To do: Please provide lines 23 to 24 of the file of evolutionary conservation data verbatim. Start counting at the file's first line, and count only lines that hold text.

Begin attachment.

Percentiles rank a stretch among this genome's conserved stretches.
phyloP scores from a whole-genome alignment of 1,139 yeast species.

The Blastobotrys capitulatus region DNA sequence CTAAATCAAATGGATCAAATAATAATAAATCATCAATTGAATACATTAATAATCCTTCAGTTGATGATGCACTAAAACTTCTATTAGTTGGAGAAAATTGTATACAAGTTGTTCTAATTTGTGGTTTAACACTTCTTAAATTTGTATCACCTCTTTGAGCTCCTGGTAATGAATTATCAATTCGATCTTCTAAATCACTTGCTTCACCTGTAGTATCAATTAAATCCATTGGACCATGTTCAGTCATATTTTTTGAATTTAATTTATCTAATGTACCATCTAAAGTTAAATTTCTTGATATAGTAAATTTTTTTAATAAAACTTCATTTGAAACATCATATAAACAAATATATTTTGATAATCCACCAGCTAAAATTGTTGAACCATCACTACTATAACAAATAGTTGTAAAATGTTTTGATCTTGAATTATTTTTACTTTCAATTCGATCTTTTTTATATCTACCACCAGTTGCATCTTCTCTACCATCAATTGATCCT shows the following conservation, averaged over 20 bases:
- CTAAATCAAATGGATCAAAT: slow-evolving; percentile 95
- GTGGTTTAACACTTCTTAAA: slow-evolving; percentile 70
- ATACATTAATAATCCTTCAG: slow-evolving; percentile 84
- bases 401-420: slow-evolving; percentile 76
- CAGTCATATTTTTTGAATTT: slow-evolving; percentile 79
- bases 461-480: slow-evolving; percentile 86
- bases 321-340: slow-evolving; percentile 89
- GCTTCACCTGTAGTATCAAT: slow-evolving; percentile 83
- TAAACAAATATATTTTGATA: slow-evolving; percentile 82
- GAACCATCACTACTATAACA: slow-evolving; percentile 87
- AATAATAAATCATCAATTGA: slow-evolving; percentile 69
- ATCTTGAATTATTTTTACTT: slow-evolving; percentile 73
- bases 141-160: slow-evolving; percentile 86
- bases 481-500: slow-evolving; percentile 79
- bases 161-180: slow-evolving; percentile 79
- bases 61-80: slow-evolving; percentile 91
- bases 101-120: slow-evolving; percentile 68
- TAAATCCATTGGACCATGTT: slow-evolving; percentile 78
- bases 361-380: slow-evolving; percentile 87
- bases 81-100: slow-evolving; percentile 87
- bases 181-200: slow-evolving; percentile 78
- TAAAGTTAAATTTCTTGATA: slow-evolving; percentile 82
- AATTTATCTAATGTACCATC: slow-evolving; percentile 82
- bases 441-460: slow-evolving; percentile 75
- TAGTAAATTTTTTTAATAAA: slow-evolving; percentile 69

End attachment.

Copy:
- bases 81-100: slow-evolving; percentile 87
- bases 181-200: slow-evolving; percentile 78